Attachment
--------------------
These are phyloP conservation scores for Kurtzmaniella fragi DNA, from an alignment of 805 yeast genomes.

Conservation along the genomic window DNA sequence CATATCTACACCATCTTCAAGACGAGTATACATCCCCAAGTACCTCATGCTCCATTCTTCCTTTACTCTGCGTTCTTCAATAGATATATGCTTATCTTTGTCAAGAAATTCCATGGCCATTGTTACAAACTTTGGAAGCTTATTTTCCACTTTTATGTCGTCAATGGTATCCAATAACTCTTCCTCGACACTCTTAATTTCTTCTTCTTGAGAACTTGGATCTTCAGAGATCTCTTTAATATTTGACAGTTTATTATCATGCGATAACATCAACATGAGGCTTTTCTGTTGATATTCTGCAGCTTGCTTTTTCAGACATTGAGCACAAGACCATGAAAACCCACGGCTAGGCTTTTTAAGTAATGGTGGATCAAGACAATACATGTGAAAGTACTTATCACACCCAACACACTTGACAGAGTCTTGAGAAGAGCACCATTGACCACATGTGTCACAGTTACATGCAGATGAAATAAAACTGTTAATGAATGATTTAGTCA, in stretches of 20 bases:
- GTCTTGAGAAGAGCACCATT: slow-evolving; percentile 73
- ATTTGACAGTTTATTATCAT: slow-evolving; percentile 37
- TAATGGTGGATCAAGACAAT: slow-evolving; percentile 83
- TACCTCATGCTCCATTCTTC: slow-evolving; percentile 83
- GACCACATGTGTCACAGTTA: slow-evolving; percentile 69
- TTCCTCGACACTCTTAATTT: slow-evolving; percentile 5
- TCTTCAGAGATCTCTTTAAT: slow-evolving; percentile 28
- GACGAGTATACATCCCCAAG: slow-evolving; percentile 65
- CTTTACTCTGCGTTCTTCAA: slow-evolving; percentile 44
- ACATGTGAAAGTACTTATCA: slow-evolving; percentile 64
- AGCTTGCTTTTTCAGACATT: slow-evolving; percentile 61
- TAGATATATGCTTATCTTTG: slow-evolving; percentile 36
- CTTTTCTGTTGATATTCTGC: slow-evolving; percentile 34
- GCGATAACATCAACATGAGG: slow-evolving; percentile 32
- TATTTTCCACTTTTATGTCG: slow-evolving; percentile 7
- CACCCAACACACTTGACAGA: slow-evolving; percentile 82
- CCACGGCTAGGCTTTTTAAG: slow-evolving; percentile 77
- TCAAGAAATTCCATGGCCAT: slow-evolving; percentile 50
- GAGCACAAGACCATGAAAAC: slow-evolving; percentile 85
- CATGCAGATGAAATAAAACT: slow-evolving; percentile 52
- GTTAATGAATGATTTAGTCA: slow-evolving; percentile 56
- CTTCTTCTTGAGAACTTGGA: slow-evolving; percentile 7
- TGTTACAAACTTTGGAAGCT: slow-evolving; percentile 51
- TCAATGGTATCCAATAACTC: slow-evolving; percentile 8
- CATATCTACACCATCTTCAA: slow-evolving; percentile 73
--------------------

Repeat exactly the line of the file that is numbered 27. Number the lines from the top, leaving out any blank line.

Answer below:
- CATATCTACACCATCTTCAA: slow-evolving; percentile 73